A Solo 401(k) plan is well suited for businesses that either do not employ any employees or employee certain employees that may be excluded from coverage. A Solo 401(k) plan is perfect for any sole proprietor, consultant, or independent contractor. Solo 401(k) eligibility rules are pretty straight forward.
To be eligible to benefit from the Solo 401(k) Plan, investors must meet just two eligibility requirements:
(i) The presence of self employment activity.
(ii) The absence of full-time employees.
The Presence of Self Employment Activity
Self employment activity generally includes ownership and operation of a sole proprietorship, Limited Liability Company (LLC), C Corporation, S Corporation, and Limited Partnership where the business intends to generate revenue for profit and make significant contributions to the plan.
Generate Revenue for Profit
There are no established thresholds for how much profit the business must generate, how much money must be contributed to the plan, or how soon profits and contributions must happen. It is generally believed that the IRS will consider you eligible if the business being conducted is a legitimate business that is run with the intention of generating profits. The self employment activity can be part time, and it can be ancillary to full time employment elsewhere. A person can even participate in an employer’s 401(k) plan in tandem with their own Roth 401(k). In such a case, the employee elective deferrals from both plans are subject to the single contribution limit.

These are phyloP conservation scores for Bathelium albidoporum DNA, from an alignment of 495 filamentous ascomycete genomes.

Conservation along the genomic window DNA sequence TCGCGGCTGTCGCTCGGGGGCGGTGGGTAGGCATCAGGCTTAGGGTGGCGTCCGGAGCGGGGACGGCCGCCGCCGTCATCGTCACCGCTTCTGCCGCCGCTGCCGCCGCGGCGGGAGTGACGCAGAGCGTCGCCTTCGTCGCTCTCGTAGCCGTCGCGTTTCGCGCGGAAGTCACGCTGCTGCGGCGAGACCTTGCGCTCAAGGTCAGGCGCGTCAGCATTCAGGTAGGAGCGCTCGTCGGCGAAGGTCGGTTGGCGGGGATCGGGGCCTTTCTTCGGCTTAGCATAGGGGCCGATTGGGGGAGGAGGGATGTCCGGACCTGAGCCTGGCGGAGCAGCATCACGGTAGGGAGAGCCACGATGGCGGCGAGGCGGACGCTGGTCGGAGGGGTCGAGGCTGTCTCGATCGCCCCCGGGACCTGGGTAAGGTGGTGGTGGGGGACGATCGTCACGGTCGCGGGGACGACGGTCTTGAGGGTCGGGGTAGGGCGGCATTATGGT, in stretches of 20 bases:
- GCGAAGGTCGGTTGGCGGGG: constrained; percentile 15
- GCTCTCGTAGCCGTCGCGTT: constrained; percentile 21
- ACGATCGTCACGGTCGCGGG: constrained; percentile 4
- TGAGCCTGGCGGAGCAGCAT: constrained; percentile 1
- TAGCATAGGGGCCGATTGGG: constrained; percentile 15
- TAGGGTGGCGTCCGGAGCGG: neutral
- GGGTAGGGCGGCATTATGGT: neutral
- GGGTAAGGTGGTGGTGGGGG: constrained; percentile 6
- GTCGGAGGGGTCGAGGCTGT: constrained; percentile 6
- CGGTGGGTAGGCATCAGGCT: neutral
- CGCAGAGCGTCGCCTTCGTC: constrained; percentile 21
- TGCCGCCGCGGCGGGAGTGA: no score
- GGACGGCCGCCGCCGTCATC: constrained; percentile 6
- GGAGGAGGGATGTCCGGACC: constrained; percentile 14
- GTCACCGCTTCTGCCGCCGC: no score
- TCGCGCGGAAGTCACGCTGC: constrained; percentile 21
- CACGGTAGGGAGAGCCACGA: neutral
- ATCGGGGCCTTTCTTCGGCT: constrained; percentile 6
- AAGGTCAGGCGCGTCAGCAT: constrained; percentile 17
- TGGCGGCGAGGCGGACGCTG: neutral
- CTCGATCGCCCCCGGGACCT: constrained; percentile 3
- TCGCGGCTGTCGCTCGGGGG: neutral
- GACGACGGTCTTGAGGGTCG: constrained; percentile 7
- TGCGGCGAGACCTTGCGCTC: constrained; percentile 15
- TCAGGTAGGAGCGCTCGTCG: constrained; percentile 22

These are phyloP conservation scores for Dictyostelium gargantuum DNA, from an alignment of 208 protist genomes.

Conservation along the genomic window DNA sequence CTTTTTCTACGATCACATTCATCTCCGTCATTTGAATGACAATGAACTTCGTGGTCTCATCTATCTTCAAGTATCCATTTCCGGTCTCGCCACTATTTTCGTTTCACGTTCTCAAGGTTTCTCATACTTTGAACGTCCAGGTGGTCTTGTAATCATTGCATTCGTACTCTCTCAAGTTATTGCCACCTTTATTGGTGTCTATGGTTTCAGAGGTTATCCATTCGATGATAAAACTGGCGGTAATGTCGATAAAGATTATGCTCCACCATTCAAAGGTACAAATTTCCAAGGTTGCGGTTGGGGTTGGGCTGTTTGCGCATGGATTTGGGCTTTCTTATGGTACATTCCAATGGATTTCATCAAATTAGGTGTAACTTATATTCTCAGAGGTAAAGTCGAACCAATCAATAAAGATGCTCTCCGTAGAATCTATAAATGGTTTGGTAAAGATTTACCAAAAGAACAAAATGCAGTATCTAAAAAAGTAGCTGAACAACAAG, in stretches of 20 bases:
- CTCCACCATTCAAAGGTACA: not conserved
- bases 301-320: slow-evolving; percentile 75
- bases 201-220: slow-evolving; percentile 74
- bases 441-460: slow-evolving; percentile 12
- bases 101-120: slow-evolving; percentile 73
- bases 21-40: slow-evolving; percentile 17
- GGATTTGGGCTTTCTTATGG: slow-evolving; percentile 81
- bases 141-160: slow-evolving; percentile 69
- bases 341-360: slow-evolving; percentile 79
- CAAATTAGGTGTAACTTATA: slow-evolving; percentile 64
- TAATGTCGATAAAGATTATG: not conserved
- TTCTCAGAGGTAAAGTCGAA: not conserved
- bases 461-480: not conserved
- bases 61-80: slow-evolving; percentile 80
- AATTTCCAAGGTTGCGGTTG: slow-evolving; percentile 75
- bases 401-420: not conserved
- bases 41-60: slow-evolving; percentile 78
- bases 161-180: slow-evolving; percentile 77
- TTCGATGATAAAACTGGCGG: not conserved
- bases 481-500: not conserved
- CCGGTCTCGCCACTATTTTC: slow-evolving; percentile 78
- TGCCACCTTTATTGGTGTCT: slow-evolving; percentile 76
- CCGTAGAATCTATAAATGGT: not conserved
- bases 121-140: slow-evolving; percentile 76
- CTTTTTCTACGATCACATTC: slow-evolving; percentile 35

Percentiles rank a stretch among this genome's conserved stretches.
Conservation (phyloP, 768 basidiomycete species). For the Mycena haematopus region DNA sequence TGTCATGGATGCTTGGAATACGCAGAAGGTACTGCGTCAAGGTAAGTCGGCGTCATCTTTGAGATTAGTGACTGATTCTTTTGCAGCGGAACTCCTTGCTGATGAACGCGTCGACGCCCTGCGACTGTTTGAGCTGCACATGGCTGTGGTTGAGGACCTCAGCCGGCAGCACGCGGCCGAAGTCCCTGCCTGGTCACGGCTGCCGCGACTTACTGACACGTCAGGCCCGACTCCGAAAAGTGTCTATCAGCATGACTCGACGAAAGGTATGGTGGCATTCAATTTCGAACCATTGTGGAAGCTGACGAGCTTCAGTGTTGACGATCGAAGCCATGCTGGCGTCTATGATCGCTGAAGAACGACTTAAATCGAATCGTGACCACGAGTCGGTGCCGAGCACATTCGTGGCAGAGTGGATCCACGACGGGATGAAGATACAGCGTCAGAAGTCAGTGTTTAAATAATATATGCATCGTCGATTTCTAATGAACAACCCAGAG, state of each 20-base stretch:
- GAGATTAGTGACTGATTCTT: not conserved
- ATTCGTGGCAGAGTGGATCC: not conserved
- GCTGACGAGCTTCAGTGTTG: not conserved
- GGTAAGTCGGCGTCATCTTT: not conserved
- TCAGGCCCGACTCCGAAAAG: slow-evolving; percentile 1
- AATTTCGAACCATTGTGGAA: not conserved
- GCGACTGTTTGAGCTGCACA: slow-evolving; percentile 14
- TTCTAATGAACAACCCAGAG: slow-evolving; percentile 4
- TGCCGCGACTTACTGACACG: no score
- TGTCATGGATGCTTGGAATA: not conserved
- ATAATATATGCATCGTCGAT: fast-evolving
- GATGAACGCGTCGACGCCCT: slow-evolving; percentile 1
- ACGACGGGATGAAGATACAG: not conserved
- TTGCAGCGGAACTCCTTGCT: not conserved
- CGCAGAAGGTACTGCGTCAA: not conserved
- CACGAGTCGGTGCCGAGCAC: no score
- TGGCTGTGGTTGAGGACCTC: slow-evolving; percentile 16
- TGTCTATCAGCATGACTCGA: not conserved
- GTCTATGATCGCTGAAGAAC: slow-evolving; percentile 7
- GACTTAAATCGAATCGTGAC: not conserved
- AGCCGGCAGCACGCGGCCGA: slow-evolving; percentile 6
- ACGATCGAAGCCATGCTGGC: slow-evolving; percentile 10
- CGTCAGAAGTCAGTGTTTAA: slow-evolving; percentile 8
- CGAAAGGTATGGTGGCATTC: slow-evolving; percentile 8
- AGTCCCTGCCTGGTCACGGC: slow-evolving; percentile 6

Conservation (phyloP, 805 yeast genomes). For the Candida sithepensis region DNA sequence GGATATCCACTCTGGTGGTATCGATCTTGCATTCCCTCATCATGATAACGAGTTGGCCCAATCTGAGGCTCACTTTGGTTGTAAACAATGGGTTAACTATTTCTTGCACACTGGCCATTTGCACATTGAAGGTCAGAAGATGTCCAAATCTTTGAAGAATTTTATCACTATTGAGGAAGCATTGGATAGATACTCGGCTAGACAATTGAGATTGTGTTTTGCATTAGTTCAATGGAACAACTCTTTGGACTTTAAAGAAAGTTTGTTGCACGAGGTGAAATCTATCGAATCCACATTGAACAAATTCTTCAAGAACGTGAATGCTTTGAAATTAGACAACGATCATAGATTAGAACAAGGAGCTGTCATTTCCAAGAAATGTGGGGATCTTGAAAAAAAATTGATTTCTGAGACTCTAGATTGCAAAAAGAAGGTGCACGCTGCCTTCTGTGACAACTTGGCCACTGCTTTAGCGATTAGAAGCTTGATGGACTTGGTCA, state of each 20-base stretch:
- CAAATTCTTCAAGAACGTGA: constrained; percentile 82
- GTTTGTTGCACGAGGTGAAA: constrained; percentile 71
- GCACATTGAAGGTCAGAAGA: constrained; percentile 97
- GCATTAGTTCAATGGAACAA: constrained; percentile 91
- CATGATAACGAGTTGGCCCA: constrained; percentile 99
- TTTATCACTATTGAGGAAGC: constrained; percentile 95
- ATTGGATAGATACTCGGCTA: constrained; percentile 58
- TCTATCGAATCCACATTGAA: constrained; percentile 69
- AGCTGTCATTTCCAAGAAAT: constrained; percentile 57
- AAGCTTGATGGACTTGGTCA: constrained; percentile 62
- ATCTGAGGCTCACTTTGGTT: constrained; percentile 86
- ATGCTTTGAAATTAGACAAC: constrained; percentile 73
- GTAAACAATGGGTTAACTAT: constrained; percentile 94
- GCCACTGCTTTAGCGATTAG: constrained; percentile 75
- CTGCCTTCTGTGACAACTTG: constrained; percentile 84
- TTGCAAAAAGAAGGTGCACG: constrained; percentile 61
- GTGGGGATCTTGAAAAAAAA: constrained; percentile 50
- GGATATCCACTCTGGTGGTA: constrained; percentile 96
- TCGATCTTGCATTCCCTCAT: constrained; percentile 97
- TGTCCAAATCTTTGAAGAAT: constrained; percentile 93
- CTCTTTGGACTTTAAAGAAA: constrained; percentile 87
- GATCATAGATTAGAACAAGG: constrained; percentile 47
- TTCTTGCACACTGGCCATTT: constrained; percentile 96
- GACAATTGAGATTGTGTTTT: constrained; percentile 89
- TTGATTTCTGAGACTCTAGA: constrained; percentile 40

The Absence of Full-Time Employees
Unlike a regular 401(k) plan, a Solo 401(k) plan can be implemented only by self-employed individuals or small business owners who have no other full-time employees and are not employed by any business owned by them or their spouse (an exception applies if your full-time employee is your spouse). The business owner and their spouse are technically considered “owner-employees” rather than “employees”.
The following types of employees may be generally excluded from coverage:
- Employees under 21 years of age
- Employees that work less than a 1000 hours annually
- Union employees
- Nonresident alien employees
If you have full-time employees age 21 or older (other than your spouse) or part-time employees who work more than 1,000 hours a year, you will typically have to include them in any plan you set up. However, a Solo 401(k) eligible business can have part time employees and independent contractors. Take advantage of your Solo 401(k) eligibility and start a plan now.